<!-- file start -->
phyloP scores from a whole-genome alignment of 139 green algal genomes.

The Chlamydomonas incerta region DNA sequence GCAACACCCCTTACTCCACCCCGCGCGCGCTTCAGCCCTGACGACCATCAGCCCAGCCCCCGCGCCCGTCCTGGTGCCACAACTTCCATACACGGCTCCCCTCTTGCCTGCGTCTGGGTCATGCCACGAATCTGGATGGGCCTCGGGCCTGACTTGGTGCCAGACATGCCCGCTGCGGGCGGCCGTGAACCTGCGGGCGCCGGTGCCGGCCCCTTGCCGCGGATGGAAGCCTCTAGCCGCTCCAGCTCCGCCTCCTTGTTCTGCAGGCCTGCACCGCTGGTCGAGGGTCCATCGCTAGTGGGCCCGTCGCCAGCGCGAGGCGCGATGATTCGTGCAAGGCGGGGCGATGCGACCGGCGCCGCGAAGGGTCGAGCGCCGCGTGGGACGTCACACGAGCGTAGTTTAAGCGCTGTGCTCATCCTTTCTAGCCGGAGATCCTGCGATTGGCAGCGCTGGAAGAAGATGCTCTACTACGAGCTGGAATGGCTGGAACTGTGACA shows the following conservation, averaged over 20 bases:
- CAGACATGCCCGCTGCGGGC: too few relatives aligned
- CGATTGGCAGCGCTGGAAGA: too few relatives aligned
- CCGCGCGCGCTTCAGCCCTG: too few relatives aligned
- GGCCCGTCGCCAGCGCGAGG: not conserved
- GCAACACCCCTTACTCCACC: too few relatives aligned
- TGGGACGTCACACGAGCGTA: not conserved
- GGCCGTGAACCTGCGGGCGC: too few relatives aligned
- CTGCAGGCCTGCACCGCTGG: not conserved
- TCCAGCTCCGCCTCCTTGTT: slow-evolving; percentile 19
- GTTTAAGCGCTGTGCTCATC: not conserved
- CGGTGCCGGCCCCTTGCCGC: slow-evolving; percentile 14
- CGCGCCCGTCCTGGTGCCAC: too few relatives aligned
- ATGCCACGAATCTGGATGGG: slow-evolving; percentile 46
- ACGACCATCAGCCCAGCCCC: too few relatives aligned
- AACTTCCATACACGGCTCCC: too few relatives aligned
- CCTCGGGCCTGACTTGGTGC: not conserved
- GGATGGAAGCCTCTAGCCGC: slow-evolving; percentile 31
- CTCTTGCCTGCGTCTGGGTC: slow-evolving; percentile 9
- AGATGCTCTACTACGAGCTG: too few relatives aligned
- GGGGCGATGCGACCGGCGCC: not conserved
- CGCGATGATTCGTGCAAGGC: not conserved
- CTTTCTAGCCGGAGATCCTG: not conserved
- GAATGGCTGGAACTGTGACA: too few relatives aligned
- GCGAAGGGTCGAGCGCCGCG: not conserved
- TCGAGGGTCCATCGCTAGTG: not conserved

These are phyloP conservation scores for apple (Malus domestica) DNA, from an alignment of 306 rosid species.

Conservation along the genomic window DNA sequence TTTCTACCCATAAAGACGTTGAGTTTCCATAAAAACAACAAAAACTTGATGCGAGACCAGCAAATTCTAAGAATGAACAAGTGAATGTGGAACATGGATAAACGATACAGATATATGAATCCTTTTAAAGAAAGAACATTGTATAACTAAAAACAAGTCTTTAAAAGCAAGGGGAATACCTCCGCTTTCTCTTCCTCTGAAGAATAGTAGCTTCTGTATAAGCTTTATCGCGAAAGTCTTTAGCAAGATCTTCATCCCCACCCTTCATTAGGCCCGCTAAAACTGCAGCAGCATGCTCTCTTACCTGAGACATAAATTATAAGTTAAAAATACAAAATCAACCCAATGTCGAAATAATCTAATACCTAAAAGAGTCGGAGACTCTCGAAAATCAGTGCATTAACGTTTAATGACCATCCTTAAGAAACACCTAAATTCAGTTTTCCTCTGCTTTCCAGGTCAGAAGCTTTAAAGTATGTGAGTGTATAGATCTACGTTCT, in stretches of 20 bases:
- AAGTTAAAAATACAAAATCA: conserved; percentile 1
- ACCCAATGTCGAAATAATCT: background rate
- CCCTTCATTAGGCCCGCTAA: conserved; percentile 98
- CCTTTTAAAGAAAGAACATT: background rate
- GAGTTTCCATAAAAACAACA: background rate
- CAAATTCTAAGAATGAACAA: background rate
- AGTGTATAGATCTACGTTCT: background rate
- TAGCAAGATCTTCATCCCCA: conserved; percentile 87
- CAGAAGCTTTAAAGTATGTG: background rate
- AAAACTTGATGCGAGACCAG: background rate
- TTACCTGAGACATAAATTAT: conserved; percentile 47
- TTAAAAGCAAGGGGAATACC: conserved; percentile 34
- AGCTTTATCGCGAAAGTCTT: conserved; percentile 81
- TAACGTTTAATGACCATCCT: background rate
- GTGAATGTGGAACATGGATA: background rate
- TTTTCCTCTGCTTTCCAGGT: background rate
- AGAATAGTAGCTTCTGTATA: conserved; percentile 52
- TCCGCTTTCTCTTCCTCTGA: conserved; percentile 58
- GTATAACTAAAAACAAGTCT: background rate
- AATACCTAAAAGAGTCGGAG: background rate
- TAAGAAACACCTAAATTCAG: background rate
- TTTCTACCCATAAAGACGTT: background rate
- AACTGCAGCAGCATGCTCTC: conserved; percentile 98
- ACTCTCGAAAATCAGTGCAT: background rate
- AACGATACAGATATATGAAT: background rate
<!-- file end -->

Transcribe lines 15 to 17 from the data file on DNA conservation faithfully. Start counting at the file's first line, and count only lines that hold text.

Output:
- ATGCCACGAATCTGGATGGG: slow-evolving; percentile 46
- ACGACCATCAGCCCAGCCCC: too few relatives aligned
- AACTTCCATACACGGCTCCC: too few relatives aligned